Then another sign appeared in heaven: an enormous red dragon with seven heads and ten horns and seven crowns on its heads. Revelations 12:3 NIV
Well, that is certainly a marvelous (and terrifying) description of a dragon but it is not the kind of dragon we will be seeking today! Fortunately, the dragons we're diving for are quite benign.
Leafy Sea Dragon
Today we’re diving into the waters off the south Australian coastline. If we go slowly and take a good look at that seaweed over there, we can see that particular bunch of yellow spotted weeds has a long snout, a slender, bony ringed, spiny body and a thin tail. And … it’s swimming (sort of) away. That, my intrepid companions, is called a Leafy Sea Dragon or ‘Leafies’ for short. (And no, I didn’t make up that name!)
Look at how intricate this little guy’s appendages are. They look just like the seaweed he’s been hanging out in. (Funny he’s not called a Weedy but that’s our next discovery) He uses his transparent pectoral fin, on his neck ridge, and a transparent dorsal fin, on his back close to his tail, to propel himself through the water. Personally, I think he looks more like he’s bobbing through the water than swimming. Along with his leafy appearance, this mode of transport is a great camouflage as it imitates the undulating motion of seaweed and helps to keep him hidden.
These guys and gals grow to about 14 inches long and live off plankton and small crustaceans like sea lice. (Yes, that would not be my choice de jour but to each their own.) They suck their food into their long tubesnouts because they don't have any teeth and they eat continuously because they have no stomach. If you swim over to that side of our little friend and I stay just slightly behind him over here, he can still see us because his eyes can act independent of one another so he can actually look in two directions at once! (I think that must be a bit weird, don't you?)
There’s much to be admired about these little fish, not the least being they mate for life. And yes, ladies and gentlemen, like his seahorse cousin, the male is responsible for childbearing. He has a brood patch on the underside of his tail where the females lay their bright pink eggs. He incubates and carries the eggs for about eight weeks. Then he releases the tiny baby Sea Dragons into the water.
While they have no ‘natural’ predators they do unfortunately have to deal with humanity and sadly that is causing a decrease in their population. The other problem they have is that their tails, unlike their Seahorse cousins, are not able to grasp onto things and consequently they are often washed onto shore during storms. Because of their decreasing numbers they are on the ‘threatened’ list and under government protection. The ‘Leafies’also have the distinction of being the marine emblem for South Australia.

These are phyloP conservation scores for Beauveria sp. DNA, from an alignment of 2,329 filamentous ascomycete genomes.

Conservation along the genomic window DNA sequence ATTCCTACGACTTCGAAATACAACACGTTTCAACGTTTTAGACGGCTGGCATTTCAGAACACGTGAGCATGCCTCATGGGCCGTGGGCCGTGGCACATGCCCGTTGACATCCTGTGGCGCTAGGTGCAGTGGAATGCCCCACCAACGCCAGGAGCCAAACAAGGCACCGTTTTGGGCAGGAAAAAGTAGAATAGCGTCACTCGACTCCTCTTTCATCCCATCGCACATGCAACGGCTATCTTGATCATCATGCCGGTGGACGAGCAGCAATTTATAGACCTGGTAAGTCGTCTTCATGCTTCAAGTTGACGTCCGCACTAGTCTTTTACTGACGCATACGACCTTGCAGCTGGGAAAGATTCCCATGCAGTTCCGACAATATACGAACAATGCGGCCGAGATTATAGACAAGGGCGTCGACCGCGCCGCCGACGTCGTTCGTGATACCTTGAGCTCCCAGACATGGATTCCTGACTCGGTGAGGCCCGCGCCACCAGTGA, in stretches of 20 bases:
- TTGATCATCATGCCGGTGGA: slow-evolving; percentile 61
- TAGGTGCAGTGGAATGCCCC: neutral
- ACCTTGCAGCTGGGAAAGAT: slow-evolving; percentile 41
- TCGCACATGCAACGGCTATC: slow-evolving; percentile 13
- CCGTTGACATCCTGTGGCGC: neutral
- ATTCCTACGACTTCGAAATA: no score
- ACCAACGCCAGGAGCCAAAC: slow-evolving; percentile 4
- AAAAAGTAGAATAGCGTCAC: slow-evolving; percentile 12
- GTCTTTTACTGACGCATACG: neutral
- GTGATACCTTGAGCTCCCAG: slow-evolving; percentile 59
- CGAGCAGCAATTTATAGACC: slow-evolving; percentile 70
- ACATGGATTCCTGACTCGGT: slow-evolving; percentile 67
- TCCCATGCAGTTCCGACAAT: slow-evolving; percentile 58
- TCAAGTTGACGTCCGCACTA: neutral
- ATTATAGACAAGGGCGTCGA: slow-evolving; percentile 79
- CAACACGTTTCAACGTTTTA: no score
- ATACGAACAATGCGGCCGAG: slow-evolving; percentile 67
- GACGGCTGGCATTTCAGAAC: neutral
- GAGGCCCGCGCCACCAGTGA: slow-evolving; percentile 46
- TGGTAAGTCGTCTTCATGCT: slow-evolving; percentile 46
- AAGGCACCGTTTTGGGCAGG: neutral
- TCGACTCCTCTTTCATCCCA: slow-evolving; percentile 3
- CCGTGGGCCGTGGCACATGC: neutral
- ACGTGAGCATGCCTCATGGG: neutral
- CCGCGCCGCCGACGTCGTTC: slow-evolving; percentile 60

Weedy Sea Dragon
Our next discovery is in the same southern Australian waters as the Leafy Sea Dragon. These fish are called Weedy Sea Dragons or… you guessed it, ‘Weedies’.
Let’s swim over to that patch of kale where we can see that multi-colored Weedie. As you can see, the Weedies are similar to the Leafies but not as ornate. They have fewer weed-like fins and are slightly larger, growing to about 16-18 inches.
I think the Weedie’s bear a closer resemblance to the dragons of legend. If we’re careful we can get a little closer and see the whitish yellow spots that cover their spiny, red-orange bodies, and tube shaped snout. Notice that one has purple stripes on its body too. I love how they puff out their chubby cheeks and flutter their long transparent dorsal fin.
They have a lot in common with their Leafie cousins and yes, the male carries the eggs. These dragons have an intricate dance that they perform as part of their mating ritual. They mirror each other’s movements as they swim amongst the weeds that provide them sanctuary. This dance may go on for hours until the female transfers her fertilized eggs to her mate and then he takes over their care until they hatch. Then, the little dragons are on their own.
The Weedies are also on the near threatened list and protected by the Australian government.
So, what do you think of these little guys? They may not be breathing fire at us ( a good thing!) but I think they certainly provide us with another fine example of God's fantastical creations.
Next time we'll be searching for another marine creature originally known as Medusa. Can you guess what it is?
Susan J Donetti
Lives in Northern California with her husband, two dogs, three cats and one horse.